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Publish Date: 10/20/2006

Faure blind-sided by endorsements
Coroner candidate questions why opponent is being favored by law enforcement

LONGMONT — Boulder County Coroner Tom Faure has contacted local law enforcement leaders to try to smooth over strained relationships that were recently highlighted when two police organizations endorsed his opponent in the November election.

Neither union had invited Faure to vie for their support as he seeks a second four-year term in November.

Both the Longmont Fraternal Order of Police Lodge 6 and the Boulder Police Officers Association this month endorsed independent candidate Lisa Jo Floyd, an emergency room physician at the Medical Center of Aurora, for the post.

Faure on Wednesday said no one in law enforcement has brought up issues with him and that he has had positive experiences with local law enforcement.

“I don’t know the exact nature of this,” Faure said, noting that he called the president of the BPOA for more information. “I am interested in finding out what it is, but I can’t get return calls.”

Boulder County Sheriff’s Office employees don’t have a group like the Longmont or Boulder police departments’, but Boulder County Sheriff Joe Pelle said Tuesday that when the endorsements were made public, Faure called him to talk over potential problems.

“We talked about some of the issues that were brought up by the police unions and that some of my investigators have brought up,” Pelle said, adding that he feels that Faure is open to listening to the criticism.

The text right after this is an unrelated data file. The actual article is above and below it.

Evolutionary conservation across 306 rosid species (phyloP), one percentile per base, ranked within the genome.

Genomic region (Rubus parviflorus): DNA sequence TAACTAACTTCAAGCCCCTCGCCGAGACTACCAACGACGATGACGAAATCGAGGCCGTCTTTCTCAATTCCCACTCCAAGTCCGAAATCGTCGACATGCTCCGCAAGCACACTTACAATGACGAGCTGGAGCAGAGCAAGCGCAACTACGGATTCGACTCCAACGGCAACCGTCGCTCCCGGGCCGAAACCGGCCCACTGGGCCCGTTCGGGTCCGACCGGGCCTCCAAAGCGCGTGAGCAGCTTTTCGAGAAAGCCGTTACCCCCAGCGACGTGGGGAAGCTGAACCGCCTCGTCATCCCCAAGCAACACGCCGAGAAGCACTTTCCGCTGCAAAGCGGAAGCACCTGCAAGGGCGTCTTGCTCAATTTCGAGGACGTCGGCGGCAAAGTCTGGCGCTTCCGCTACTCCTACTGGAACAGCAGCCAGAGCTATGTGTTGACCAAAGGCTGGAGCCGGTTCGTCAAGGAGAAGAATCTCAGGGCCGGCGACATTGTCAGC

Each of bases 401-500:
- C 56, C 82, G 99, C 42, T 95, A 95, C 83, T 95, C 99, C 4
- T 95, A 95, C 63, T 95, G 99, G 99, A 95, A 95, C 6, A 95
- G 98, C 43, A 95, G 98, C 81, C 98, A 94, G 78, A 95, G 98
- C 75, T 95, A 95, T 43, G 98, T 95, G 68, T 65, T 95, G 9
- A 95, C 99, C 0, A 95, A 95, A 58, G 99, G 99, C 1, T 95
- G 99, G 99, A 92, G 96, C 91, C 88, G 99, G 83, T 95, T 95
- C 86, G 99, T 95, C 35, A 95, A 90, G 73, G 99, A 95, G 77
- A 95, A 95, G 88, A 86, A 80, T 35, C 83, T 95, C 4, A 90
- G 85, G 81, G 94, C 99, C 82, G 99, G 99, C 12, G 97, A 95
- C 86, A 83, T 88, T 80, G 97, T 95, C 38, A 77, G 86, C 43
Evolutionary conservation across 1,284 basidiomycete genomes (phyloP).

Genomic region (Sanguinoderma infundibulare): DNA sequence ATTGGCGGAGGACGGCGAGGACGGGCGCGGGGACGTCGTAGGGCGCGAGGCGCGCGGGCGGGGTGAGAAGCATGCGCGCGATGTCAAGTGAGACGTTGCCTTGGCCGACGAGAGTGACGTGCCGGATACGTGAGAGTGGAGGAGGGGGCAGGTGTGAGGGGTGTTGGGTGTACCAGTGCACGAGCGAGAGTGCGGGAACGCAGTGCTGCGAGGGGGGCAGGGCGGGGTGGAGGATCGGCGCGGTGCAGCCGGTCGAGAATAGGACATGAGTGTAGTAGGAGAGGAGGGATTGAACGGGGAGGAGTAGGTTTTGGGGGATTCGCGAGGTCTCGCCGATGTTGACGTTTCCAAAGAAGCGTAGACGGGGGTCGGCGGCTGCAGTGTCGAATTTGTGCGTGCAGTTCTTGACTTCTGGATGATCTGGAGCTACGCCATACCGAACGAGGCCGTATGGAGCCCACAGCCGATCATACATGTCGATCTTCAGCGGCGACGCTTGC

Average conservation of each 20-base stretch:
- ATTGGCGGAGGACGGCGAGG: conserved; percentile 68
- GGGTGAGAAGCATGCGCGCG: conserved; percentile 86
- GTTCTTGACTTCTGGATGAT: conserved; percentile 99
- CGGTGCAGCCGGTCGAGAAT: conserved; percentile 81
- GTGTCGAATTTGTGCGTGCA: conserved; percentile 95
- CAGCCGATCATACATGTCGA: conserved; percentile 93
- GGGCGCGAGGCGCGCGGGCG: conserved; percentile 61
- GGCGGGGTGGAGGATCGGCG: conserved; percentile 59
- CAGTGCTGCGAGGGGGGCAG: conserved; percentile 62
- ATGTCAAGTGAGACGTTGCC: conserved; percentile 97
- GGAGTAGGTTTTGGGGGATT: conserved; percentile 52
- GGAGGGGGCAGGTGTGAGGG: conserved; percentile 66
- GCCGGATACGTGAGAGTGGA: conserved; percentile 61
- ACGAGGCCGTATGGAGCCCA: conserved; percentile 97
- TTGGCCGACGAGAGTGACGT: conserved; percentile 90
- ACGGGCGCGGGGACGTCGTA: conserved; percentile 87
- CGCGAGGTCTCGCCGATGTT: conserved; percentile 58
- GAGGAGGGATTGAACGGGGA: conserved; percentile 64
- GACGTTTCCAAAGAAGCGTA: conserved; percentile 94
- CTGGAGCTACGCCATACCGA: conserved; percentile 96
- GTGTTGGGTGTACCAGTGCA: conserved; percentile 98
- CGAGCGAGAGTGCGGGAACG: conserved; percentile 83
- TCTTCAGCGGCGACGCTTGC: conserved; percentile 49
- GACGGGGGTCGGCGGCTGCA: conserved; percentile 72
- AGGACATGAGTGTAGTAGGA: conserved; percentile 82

Some of that criticism, according to some in local law enforcement, includes communication between the coroner’s office and detectives during investigations, long waits for toxicology tests, and turnover in the coroner’s office.

Cmdr. Phil West of the Boulder County Sheriff’s Office said sheriff’s investigators have good relationships with Faure’s staff.

“The problems that we experience are typically more administrative,” West said.

He said it is frustrating that routine death investigations can take up to six weeks to close, while awaiting toxicology tests from the St. Louis Medical Examiner’s Office, which is where Boulder County toxicology tests are sent for analysis.

“Essentially, the investigation has been done,” West said, adding that the case cannot be closed without the toxicology reports. “These are typically delayed a month or more.”

Faure said it isn’t uncommon for a lab to take weeks to complete toxicology tests.

“The bottom line is we owe it to the family to be as thorough as we can,” he said.

He said he chose the St. Louis lab through networking in the forensics community but does not issue a request for proposals to find lab services. He said he likes the lab to have a good reputation, a board-certified forensic toxicologist and reasonable prices.

He said a toxicology error can seriously complicate a death investigation.

Floyd has said publicly that she would try to find a Colorado-based lab with faster turnarounds to speed closure for families and investigators.